Cerebral cortex pathology in aging and Alzheimer's disease: a quantitative survey of large hospital-based geriatric and psychiatric cohorts.Brain Res Brain Res Rev 1997; 25(2):217-45BR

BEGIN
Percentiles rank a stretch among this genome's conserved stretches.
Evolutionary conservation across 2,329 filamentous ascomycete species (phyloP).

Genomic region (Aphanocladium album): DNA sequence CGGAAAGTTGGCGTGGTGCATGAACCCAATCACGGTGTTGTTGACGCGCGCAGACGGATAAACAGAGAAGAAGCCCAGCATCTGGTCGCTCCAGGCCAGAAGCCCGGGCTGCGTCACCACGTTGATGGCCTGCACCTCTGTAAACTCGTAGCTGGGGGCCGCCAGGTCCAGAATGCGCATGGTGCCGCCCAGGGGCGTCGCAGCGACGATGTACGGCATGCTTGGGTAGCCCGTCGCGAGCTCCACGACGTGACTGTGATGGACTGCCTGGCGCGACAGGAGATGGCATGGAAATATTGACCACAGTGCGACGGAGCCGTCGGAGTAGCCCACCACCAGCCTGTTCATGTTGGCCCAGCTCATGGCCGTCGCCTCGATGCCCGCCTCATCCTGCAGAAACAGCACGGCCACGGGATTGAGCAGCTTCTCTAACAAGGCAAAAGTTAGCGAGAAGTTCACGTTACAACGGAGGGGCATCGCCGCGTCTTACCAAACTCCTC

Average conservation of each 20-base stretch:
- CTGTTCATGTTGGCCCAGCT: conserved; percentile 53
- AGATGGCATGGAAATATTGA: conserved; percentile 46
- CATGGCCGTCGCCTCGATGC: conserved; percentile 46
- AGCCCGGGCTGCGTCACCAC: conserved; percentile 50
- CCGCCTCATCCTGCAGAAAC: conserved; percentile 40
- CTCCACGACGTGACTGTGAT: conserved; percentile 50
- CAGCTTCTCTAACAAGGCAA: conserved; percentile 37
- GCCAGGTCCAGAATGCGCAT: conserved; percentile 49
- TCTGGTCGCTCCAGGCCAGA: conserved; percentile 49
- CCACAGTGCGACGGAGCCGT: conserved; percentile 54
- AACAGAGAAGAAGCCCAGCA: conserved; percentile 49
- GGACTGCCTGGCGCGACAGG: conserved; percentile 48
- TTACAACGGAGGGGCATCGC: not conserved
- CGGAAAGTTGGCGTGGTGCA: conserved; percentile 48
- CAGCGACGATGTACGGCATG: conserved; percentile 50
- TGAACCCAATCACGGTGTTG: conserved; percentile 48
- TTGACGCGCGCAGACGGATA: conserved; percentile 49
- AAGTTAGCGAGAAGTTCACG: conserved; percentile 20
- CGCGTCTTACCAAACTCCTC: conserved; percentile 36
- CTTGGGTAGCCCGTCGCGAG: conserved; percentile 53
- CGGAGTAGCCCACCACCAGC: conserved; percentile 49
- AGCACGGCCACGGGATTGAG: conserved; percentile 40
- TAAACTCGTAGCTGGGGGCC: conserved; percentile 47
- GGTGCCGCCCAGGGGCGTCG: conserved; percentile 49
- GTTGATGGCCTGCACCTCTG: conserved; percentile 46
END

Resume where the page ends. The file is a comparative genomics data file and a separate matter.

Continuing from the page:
In order to explore the relationships between the involvement of specific neuronal populations and cognitive deterioration, and to compare the hierarchical patterns of cortical involvement in normal brain aging and Alzheimer's disease, over 1200 brains from elderly subjects without cognitive deficits, as well as from patients with age-associated memory impairment and Alzheimer's disease, were examined. Our results suggest that the neuropathological changes associated with normal brain aging and Alzheimer's disease affect select cortical circuits at different points in time. Extensive hippocampal alterations are correlated with age-associated memory impairment, whereas substantial neurofibrillary tangle formation in neocortical association areas of the temporal lobe is a prerequisite for the development of Alzheimer's disease. Despite several lines of evidence involving amyloid deposit in the pathogenesis of Alzheimer's disease and Down's syndrome, our observations indicate that there is no correlation between senile plaque densities and degree of dementia in both disorders. In contrast to younger elderly cases, in the ninth and tenth decades of life, there is a differential cortical involvement in that parietal and cingulate areas are early affected in the course of Alzheimer's disease, and neocortical senile plaques densities are strongly correlated with the severity of dementia. Moreover, Alzheimer's disease symptomatology is characterized in these very old patients by high neurofibrillary tangle densities in the anterior CA1 field, but not in the entorhinal cortex and inferior temporal cortex. These observations are discussed in the light of the hypothesis of global corticocortical disconnection and with respect to the notion of selective neuronal vulnerability in Alzheimer's disease.